Baseball season is now in full swing. My husband is outside almost daily helping the children practice their swing and tossing the ball back-and-forth to work on their catching skills. Why do they do this? Practice makes perfect right? What about the coaching? How does that affect the children’s practice? My youngest has a great natural swing; however, it's the coaching behind the swing that's helped him to develop it.
We frequently think about coaching in sports, but what about coaching for teachers? Teachers, like athletes and other professionals, need to have quality coaches supporting their professional development in order to be successful.
So what makes an effective coach? Let’s start with the previous sports analogy. When coaches are working with youth in sports, they strive to teach them about respect, leadership, responsibility, patience, teamwork, and the fundamentals of that sport. In order to do this, the coach must use a parallel process by role modeling each of these qualities. The coach must use respectful interactions, have great leadership capabilities, be responsible, patient, work well with others, and also know the fundamentals of the sport.
Now, let’s look at the same logic for coaching teachers. One goal in coaching teachers is to improve interactions between teachers and children within the classroom. Coaches can help teachers achieve this goal by using parallel processes found in the CLASS tool. Here are a few examples:
Impact on Both Children and Teachers
|Positive Climate||Teacher is able to build relationships with children by engaging in social conversation||Coach is able to build a relationship with teacher by engaging in social conversations||Higher motivation to learn when they feel happy, relaxed, and connected to others|
|Teacher Sensitivity||Teacher acknowledges child’s emotions||Coach acknowledges teachers’ emotions about engaging in professional development||Secure relationships allow for risk taking|
|Productivity||Teacher is well prepared for classroom activities and has all materials prepped||Coach is well prepared for conferences with teachers and has all resources prepped||Increased focus on learning objectives and more effective learning interactions|
|Concept Development||Teacher encourages children to use analysis and reasoning through problem solving||Coach encourages teacher to use analysis and reasoning through problem solving||Increased understanding and ability to apply knowledge to real world experiences|
Calvary City Academy & Preschool closed on March 13, along with most programs in Florida. While closed, we had much to prepare for reopening. While children were home, we prepared packets to send home, met with children virtually, and even hosted things like field day, spirit week, and graduation virtually! Even with those successes, we were so happy to be able to return to being in-person when we reopened in June. Since June, we’ve learned a lot. Here’s what’s working for us:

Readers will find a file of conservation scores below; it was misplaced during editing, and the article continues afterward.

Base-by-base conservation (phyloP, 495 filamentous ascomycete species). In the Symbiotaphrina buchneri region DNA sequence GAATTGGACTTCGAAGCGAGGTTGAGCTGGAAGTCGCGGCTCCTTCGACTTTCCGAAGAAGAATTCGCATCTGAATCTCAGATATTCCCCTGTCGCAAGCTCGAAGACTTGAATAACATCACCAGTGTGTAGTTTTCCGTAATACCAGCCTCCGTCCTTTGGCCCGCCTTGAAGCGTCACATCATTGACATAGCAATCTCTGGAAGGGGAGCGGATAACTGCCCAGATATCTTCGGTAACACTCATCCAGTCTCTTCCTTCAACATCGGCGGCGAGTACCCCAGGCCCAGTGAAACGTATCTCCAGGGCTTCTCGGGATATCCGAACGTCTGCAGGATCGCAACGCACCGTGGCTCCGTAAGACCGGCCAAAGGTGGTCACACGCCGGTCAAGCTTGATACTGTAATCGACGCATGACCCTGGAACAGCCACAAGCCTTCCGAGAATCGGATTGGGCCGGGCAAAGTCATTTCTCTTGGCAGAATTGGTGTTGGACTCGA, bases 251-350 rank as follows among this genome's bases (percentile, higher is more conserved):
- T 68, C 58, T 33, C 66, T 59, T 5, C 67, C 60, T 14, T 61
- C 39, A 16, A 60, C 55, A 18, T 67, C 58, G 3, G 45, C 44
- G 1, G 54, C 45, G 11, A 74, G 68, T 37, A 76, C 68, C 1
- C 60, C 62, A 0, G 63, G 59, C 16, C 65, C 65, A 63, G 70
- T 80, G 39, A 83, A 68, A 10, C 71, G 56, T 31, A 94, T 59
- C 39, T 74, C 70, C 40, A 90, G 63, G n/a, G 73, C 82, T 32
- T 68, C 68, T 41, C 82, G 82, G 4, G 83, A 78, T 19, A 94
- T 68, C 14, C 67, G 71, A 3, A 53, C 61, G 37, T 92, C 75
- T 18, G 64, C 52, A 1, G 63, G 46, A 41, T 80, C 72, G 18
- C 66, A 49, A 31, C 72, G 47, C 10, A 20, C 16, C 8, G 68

When I first learned about CLASS Group Coaching—a training for early childhood professionals about building relationships with children—I was more than a little interested. This, I thought. This is what teaching is all about. It seems to be an obvious concept, but once we dig deeper, we are able to identify the whys and hows of our interactions. CLASS Group Coaching allows us to identify the benefits of our classroom relationships with our students and helps us be intentional in our daily practices. It allows us to utilize each moment we have with our students to deepen our understanding of their perspectives and genuinely connect with them as people. It helps us see the world from their view and guide their learning in a way that is relevant to them.
Since the coronavirus has disrupted many of our in-person plans, you might be trying to figure out how you can transition in-person coaching to online coaching. Online coaching can open a number of doors for coaches and teachers that might not be an option in face-to-face work.
Even top athletes rely on the support of a coach to improve their game. Players need coaches to help identify their unique strengths and grow their talents while increasing their skills in areas of challenge. To do all this, coaches spend lots of time observing athletes while they practice—giving real-time feedback based on current efforts, breaking skills down as needed to cultivate mastery, and encouraging players to keep trying in pursuit of their goals.